Kristin St. Louis
A childhood concussion sparked my intrigue with human memory and the archival acts that are taken to preserve these memories; writing, photography, ceramics—to name a few. However, nothing is immortal to time, inevitably they will deteriorate and fade into obscurity. By telling an incomplete and imperfectly archived story, my work seeks to explore the ways in which photographs, memory, and ceramic archives can warp and fragment over time. My medium of choice, Egyptian faience embodies this. Over time the ‘flaw’ in my material—efflorescence—will form a layer of salt over my images, obscuring them even further, and gradually my ceramics will erase themselves.
Knowing my memory is often unreliable, I, like many others, have attempted to extend the lifespan of memories through photo documentation. An attempt to preserve precious moments and fleeting experiences in hopes we can someday relive them, even when the physical memory has long since abandoned us. My current body of work is made from a set of images from my childhood that I took in a flurry before moving schools. The view out my window, the sky above my school, and a good number of my best friends in the concrete schoolyard. I forgot entirely about the existence of this series of images until their rediscovery, but what I do recall is the emotional reasoning behind this documentation, which I have revisited and woven into my ceramic works.
Lethe plays with my own poor memory and the common place myth that goldfish have short memories. To reflect this neurological state the figures head is that of a fish, while the rest remains human. I’ve found that when you lack memories of nearly all aspects of life, it begins to eat away at your sense of identity. The surface as been carved out and replaced with Egyptian faience. Removing what the figure once was and replacing it with something new. The scaled figure exists in an odd in-between space, not a person, not a fish, she floats between the two. The title refers to the mythical river of forgetfulness. Giving context to where this creature resides; on the banks of a river that both houses, and robs her of memory.
A Place I Forgot
Three of my friends gather together, while two others pass by. The figure in a blue dress holds a pink camera, a bag of snacks hangs from her hand. A strand of my hair enters the upper left frame of the camera shot; its presence exaggerated by the pixelization of the image. Similar to the way digital information is composed, I employed a grid to break down the information presented by my source photographs. Making the pixels larger than they are normally used causes the image to lose a great amount of clarity, but also makes each individual square much more important. By dividing it in such a way I wanted each individual tile to feel purposeful, with each colour decision lending itself to the larger image, and its own anonymous identity.
A Place I Thought I’d Forget
Individually these tiles are explorations into different ways to recreate photographic images using Egyptian faience. What details are lost in the translation between materials? What remains? What is emphasized after the shift? Mixing my own material from scratch has allowed me to intentionally choose to document a permanent flaw in the material. As time passes, a coating of salt will form on the work’s surface, clouding and obscuring the image. Efflorescence is a physical glitch, frosting the work just like a faded memory. These replicas will not last in a perfect state forever. Serving as an example to how, no matter how desperately we try to preserve them, our experiences are not immortal. Photos can be damaged. Data can be corrupted.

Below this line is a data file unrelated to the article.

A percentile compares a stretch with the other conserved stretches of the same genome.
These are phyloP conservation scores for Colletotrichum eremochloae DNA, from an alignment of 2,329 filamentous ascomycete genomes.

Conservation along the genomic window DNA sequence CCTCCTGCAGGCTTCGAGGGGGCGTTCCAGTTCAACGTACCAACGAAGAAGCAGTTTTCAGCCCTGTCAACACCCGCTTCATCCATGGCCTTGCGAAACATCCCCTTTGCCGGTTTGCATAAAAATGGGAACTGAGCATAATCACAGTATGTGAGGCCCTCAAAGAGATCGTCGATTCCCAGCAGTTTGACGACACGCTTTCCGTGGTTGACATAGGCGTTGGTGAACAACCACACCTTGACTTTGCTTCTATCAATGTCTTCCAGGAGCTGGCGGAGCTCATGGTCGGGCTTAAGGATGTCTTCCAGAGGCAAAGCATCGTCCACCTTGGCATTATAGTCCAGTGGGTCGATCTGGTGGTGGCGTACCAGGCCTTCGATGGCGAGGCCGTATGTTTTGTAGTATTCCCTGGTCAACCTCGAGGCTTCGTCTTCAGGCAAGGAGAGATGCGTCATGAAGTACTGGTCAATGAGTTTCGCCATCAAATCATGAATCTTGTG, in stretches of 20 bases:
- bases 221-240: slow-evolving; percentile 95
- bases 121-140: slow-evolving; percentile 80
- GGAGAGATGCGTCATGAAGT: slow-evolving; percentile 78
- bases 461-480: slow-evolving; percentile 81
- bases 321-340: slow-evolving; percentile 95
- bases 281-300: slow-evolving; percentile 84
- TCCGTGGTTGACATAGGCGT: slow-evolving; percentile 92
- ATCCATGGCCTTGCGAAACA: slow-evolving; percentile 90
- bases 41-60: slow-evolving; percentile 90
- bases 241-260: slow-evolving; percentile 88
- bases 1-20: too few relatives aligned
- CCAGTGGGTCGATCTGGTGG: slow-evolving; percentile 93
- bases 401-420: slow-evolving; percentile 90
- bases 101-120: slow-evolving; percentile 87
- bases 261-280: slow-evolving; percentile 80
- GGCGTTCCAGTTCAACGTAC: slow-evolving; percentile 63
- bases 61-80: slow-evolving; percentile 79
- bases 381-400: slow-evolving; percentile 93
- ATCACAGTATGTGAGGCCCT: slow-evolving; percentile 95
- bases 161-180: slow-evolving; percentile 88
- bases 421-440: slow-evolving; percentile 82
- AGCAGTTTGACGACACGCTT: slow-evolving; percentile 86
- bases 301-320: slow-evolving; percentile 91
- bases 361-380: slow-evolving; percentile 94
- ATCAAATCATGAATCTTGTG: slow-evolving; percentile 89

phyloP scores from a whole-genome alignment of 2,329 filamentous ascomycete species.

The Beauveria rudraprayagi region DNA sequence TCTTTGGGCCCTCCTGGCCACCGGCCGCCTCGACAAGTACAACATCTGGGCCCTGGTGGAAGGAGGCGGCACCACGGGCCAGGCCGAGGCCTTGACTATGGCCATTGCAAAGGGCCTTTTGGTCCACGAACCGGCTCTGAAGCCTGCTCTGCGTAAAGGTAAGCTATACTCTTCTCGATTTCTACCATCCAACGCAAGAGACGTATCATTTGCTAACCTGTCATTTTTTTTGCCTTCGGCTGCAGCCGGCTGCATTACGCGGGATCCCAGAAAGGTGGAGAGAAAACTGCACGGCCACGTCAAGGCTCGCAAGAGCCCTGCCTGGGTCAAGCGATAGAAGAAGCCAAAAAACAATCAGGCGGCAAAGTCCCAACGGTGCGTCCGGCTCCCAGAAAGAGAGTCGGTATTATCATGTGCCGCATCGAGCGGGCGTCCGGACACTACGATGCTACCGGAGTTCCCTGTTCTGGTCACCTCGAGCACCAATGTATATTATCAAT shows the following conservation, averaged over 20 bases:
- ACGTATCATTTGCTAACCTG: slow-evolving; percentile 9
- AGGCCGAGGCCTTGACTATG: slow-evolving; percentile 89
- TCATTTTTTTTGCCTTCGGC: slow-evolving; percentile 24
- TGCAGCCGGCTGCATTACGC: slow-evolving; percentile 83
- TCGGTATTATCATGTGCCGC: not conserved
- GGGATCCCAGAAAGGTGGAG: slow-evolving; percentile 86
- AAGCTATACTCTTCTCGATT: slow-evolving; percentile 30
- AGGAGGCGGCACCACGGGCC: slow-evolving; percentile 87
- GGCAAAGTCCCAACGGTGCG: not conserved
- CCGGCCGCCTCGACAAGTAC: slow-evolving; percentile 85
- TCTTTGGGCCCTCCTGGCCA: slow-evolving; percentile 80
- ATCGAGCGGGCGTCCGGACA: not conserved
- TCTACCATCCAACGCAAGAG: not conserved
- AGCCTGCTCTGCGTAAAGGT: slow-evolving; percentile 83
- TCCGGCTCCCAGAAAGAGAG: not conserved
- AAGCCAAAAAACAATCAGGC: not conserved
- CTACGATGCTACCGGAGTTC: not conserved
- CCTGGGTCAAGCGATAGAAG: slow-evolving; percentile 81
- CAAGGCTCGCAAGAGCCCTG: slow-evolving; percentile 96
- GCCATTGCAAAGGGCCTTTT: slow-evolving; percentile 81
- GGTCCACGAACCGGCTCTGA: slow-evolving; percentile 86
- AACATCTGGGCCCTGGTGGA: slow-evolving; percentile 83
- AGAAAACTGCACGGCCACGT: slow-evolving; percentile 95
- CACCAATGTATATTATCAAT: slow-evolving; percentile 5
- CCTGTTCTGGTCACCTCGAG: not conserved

Barghest was created as a way to explore the impact that adding live sound would have on my ceramic pieces. Are these creatures just empty vessel-like pots? Or do they blur the line between flesh and ceramics with their vocalizations? Reverberating within the cavernous internal spaces of Barghest is an agitated reservoir of water, whose sounds can be heard coming from the beast’s maw and ears. It was important that the source of the sound is physically located within the piece, instead of a recording, to further push the consideration of just how alive this sculpture may be. My solution to this technical challenge, ironically, was to intentionally create a lidded vessel that questions its own nature as such.
A light hearted memento mori themed clown to encompass the duality of these serious—yet absurd times. The patterns I created are not only meant to emphasize repetition as an aesthetic, but as a reminder of its presence in our lives. The monotony of daily existence can make days easily slip by, but maybe it’s time to have a little fun despite it. The consideration of the relationship between positive and negative space made me reflect on how the highs and lows of life are so dependent upon each other to be effective – without sadness, we can’t recognize joy. Without joy, we can’t recognize sadness. Without death, we have no appreciation for living.
A personal illustration and character design of a blood moon warlock for a Dungeon & Dragons campaign with friends.
The Storm Caller
A personal illustration of a seafaring tempest cleric for a Dungeon & Dragons campaign with friends.